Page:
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Search for Hawaiian petroglyphs in Skull Valley ends in discovery

This article originally appeared in the July 31, 2008, edition of the Tooele Transcript Bulletin.

Poignant petroglyphs carved in stone at Story Rock by the Polynesian settlers of Iosepa include (clockwise) the sun, a sea turtle — a Hawaiian symbol of longevity, peace and humility — an island with palm trees and seabirds, and a family circle or ohana. -photography / Clint Thomsen - montage / Troy Boman

Poignant petroglyphs carved in stone at Story Rock by the Polynesian settlers of Iosepa include (clockwise) the sun, a sea turtle — a Hawaiian symbol of longevity, peace and humility — an island with palm trees and seabirds, and a family circle or ohana. -photography / Clint Thomsen - montage / Troy Boman

Search for Hawaiian petroglyphs in Skull Valley ends in discovery

by Clint Thomsen

Tyler parked his car near the old Iosepa cemetery. After the half-hour ride, the engine’s abrupt hush amplified a profound silence. A crescent moon hung over the Stansburys and the stars began to fade with the morning’s twilight. The range’s western slopes still hid from the half-light, stifling any attempt to visualize our unmarked route. Even by this early hour, a diffuse heat had rested upon the valley.

We stopped on a foothill and gazed down at the abandoned Hawaiian town site, where overgrown sidewalks fade to dust and a lone, tall tree marks the corner of a vanished town square. The buildings themselves are gone, but a certain inscrutable feeling lingers. It’s a feeling characteristic of historically rich places — but in this case it’s mixed with reverent undertones of aloha.

I fell in love with Iosepa a decade ago. Curious at an unexpected cluster of vehicles on the hillside, some friends and I investigated. We were greeted warmly by a man wearing a Hawaiian shirt and lei who told us how his Mormon ancestors came from Hawaii and built a town there called Iosepa.

He talked about the town — the traditions, the hardships. And though the tidy community died out in 1917, its spirit lived on it its settlers’ family lines. We had stumbled upon their annual celebration, and they invited us to stay for dinner.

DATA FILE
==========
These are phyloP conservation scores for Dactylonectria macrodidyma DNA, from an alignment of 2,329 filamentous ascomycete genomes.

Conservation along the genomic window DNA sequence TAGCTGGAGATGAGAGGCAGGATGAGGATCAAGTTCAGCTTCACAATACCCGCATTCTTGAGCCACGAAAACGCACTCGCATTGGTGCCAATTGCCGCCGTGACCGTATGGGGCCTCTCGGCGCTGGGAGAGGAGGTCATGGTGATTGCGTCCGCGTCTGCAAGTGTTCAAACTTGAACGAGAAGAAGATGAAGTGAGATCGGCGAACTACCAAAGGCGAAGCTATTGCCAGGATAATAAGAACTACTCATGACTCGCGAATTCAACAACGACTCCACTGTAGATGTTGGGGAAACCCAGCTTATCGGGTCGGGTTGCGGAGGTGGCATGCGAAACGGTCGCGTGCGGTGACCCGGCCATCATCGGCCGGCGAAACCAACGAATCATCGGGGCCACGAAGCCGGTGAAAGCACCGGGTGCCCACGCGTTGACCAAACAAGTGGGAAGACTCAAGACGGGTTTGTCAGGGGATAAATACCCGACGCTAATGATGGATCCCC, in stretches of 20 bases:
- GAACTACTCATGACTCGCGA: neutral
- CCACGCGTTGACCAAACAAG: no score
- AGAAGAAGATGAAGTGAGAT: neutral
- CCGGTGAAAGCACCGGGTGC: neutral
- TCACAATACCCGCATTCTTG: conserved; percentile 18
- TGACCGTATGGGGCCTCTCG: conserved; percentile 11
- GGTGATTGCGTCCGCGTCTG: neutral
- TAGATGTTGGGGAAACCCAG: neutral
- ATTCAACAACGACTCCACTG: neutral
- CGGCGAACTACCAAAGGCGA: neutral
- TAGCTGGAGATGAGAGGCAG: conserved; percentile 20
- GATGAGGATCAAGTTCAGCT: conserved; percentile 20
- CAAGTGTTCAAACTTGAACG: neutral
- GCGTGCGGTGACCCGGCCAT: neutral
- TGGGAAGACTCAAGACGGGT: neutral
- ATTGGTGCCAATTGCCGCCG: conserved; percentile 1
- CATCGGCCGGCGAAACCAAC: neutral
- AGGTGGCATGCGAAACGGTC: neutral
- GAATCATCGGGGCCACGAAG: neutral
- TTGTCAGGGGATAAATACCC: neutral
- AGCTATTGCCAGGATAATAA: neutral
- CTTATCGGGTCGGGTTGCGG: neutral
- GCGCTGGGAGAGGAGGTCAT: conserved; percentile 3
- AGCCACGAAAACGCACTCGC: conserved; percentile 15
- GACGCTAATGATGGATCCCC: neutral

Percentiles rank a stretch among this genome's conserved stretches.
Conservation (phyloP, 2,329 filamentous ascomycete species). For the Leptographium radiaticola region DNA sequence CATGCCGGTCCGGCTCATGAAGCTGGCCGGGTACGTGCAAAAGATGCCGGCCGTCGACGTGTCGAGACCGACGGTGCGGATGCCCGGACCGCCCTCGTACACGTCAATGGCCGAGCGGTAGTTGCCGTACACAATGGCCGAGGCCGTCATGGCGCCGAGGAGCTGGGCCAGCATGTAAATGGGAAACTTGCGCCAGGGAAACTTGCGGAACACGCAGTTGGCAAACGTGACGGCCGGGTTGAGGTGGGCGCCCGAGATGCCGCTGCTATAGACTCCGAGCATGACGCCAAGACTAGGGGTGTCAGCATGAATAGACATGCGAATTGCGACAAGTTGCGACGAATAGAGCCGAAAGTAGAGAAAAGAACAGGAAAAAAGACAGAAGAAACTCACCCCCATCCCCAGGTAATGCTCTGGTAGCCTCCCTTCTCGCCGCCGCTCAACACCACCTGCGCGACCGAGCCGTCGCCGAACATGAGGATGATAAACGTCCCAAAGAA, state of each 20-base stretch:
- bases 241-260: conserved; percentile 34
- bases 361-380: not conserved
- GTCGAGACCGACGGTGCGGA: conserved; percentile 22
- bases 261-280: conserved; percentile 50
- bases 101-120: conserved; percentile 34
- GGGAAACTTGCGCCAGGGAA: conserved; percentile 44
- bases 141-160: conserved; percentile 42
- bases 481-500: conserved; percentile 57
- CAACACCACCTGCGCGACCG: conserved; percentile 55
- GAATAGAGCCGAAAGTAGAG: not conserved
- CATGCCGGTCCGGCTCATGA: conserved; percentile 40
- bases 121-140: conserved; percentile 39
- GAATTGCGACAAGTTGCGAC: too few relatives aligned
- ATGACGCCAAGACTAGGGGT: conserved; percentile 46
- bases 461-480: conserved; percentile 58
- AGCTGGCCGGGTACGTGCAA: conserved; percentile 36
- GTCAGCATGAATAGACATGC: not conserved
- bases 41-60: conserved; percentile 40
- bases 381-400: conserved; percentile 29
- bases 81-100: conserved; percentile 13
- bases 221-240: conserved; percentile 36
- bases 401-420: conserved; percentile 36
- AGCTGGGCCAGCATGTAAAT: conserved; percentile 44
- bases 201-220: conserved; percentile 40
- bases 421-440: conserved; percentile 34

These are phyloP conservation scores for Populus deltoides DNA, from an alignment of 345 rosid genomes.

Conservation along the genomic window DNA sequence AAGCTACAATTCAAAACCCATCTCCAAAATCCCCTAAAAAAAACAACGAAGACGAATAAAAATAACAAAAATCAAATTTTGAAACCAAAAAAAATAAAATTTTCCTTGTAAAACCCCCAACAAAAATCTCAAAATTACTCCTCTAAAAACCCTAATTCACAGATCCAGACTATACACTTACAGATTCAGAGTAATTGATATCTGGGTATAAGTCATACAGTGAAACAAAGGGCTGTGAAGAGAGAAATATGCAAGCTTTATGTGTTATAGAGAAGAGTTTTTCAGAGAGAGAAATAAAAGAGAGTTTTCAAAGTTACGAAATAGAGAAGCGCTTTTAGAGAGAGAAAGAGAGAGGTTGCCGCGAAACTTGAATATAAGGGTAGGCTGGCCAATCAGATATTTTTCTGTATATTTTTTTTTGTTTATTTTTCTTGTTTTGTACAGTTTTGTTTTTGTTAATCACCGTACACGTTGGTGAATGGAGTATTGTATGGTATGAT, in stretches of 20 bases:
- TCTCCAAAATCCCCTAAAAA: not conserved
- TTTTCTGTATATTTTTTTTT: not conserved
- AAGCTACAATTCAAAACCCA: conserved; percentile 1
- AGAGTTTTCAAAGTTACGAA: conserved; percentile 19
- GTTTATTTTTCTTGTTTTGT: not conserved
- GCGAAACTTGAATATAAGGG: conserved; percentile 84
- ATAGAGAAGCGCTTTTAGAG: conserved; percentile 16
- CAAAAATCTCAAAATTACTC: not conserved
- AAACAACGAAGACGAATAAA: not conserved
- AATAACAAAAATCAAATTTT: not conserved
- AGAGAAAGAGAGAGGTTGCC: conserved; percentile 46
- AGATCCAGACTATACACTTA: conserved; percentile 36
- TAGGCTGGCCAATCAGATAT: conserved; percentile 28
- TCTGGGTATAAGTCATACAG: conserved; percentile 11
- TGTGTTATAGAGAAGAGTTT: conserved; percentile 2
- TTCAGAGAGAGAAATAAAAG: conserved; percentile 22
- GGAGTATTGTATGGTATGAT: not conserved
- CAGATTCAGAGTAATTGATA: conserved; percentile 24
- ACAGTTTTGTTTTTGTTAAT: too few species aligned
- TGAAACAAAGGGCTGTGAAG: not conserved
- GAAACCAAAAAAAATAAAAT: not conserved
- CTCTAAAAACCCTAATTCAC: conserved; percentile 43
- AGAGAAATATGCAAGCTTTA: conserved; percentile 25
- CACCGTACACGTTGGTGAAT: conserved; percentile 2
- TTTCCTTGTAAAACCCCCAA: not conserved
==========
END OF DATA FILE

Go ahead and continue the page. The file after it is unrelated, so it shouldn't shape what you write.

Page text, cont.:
Attempting to grasp the irony of a tropical, sea-loving people settling an arid, landlocked desert, I queried our hosts long into the evening. One mentioned a rock high in the mountains, into which Iosepa’s settlers had carved images of boats, turtles and palm trees in memory of their homeland.

The paradise/desert contrast is literary gold, and most writers mine it liberally when addressing Iosepa. But our mountains and Great Salt Lake sunsets actually reminded at least one Hawaiian of his island home: “It’s the pseudo-ocean, the islands on the lake,” my friend Alan Serrao once told me. “The clouds that hang low and heavy on the mountains with peaks popping through them — it looks a lot like home. The Hawaiians that came here must have noticed this.”

Early Hawaiian Latter-day Saints weren’t unfamiliar with arid mountains and remote locales. Iosepa, Utah, is actually the second LDS Hawaiian settlement to bear the name. The original Iosepa, located on the Hawaiian island of Lanai, was the first gathering place for Hawaiian LDS in 1854. The isle is much more desert-like than its lush neighbors. It’s still only sparsely populated today.

Like Utah’s Iosepa, the Lanai settlement faced many hardships. Water scarcity and crop failures contributed to the eventual decision to abandon Lanai for Laie, Oahu. Some of Lanai’s settlers also ended up in Skull Valley.

But as similar as some aspects are, a pseudo ocean isn’t an ocean, and Skull Valley isn’t Hawaii. So wistful tales of ocean-scene petroglyphs didn’t surprise me. I had to find that rock.

“Unless you’ve been there before, it’s hard to find,” a man at Iosepa once told me. “But it’s there.”

I’ve recalled that first statement many times since that evening, as I’ve sometimes casually, sometimes seriously tried to locate what he called “Story Rock.” My quest to find the elusive rock art was the subject of my first column in this newspaper. I spent a day scouring the mountainside, but my search proved fruitless.

Eight months later, I sat in a hotel lobby with Dr. Benjamin Pykles, an archaeologist from the State University of New York at Potsdam, who was conducting a field study of the Iosepa town site. I had stopped in to help him wash some of the artifacts he had unearthed that day. Pykles handed me a toothbrush and a bag full of glass shards, then joined me at a water basin.

On the floor were several crates filled with artifacts. To Pykles and team, each glass fragment was a priceless clue into Iosepa’s past.

“Ah, the tedium of archaeology,” Pykles remarked, hoping that brushing clay off glass wasn’t boring me. It wasn’t.

Pykles and I had discussed Story Rock at the Iosepa celebration last May. He had heard the stories but hadn’t yet gone looking. I had all but given up. Then after a luau, a familiar face greeted me and scrawled a crude map on a scrap of paper.

It would be July before I would have time to test out that map. Tyler had been with me there 10 years ago and was eager to share the discovery. The sun was starting to peek over the Stansburys and our route was becoming clear. So far, my unpretentious little map had been dead-on.